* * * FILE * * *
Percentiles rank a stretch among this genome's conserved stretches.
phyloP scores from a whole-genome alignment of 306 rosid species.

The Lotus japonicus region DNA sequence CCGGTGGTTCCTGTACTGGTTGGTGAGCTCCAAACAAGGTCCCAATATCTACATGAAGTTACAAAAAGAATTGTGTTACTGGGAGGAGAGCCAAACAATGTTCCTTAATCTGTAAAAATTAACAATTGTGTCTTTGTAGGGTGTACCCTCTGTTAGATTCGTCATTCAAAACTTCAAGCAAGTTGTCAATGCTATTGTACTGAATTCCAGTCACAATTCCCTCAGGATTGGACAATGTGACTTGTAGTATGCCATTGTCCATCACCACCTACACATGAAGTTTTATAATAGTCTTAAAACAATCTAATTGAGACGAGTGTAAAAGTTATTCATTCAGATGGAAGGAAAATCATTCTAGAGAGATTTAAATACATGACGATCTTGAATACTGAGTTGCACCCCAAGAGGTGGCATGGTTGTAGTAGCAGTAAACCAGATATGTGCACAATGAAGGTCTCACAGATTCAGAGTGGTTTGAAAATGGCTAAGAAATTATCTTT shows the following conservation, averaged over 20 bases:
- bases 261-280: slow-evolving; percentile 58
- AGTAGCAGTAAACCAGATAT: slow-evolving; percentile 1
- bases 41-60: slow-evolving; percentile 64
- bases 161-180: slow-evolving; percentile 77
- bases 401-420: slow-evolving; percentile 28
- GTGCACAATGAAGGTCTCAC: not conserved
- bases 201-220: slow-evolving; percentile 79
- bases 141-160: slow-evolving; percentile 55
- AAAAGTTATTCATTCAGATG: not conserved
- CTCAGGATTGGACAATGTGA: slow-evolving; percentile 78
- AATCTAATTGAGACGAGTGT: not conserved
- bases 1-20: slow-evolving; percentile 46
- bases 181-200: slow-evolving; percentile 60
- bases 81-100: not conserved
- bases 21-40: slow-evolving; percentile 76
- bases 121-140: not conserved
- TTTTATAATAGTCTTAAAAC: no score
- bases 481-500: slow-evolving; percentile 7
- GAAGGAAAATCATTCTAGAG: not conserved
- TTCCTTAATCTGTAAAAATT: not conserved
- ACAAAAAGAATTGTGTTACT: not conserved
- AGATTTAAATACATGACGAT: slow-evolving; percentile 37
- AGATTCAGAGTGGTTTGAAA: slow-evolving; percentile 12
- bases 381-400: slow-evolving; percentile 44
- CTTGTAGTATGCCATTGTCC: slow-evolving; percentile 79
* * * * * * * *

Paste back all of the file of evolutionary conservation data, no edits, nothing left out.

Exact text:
Percentiles rank a stretch among this genome's conserved stretches.
phyloP scores from a whole-genome alignment of 306 rosid species.

The Lotus japonicus region DNA sequence CCGGTGGTTCCTGTACTGGTTGGTGAGCTCCAAACAAGGTCCCAATATCTACATGAAGTTACAAAAAGAATTGTGTTACTGGGAGGAGAGCCAAACAATGTTCCTTAATCTGTAAAAATTAACAATTGTGTCTTTGTAGGGTGTACCCTCTGTTAGATTCGTCATTCAAAACTTCAAGCAAGTTGTCAATGCTATTGTACTGAATTCCAGTCACAATTCCCTCAGGATTGGACAATGTGACTTGTAGTATGCCATTGTCCATCACCACCTACACATGAAGTTTTATAATAGTCTTAAAACAATCTAATTGAGACGAGTGTAAAAGTTATTCATTCAGATGGAAGGAAAATCATTCTAGAGAGATTTAAATACATGACGATCTTGAATACTGAGTTGCACCCCAAGAGGTGGCATGGTTGTAGTAGCAGTAAACCAGATATGTGCACAATGAAGGTCTCACAGATTCAGAGTGGTTTGAAAATGGCTAAGAAATTATCTTT shows the following conservation, averaged over 20 bases:
- bases 261-280: slow-evolving; percentile 58
- AGTAGCAGTAAACCAGATAT: slow-evolving; percentile 1
- bases 41-60: slow-evolving; percentile 64
- bases 161-180: slow-evolving; percentile 77
- bases 401-420: slow-evolving; percentile 28
- GTGCACAATGAAGGTCTCAC: not conserved
- bases 201-220: slow-evolving; percentile 79
- bases 141-160: slow-evolving; percentile 55
- AAAAGTTATTCATTCAGATG: not conserved
- CTCAGGATTGGACAATGTGA: slow-evolving; percentile 78
- AATCTAATTGAGACGAGTGT: not conserved
- bases 1-20: slow-evolving; percentile 46
- bases 181-200: slow-evolving; percentile 60
- bases 81-100: not conserved
- bases 21-40: slow-evolving; percentile 76
- bases 121-140: not conserved
- TTTTATAATAGTCTTAAAAC: no score
- bases 481-500: slow-evolving; percentile 7
- GAAGGAAAATCATTCTAGAG: not conserved
- TTCCTTAATCTGTAAAAATT: not conserved
- ACAAAAAGAATTGTGTTACT: not conserved
- AGATTTAAATACATGACGAT: slow-evolving; percentile 37
- AGATTCAGAGTGGTTTGAAA: slow-evolving; percentile 12
- bases 381-400: slow-evolving; percentile 44
- CTTGTAGTATGCCATTGTCC: slow-evolving; percentile 79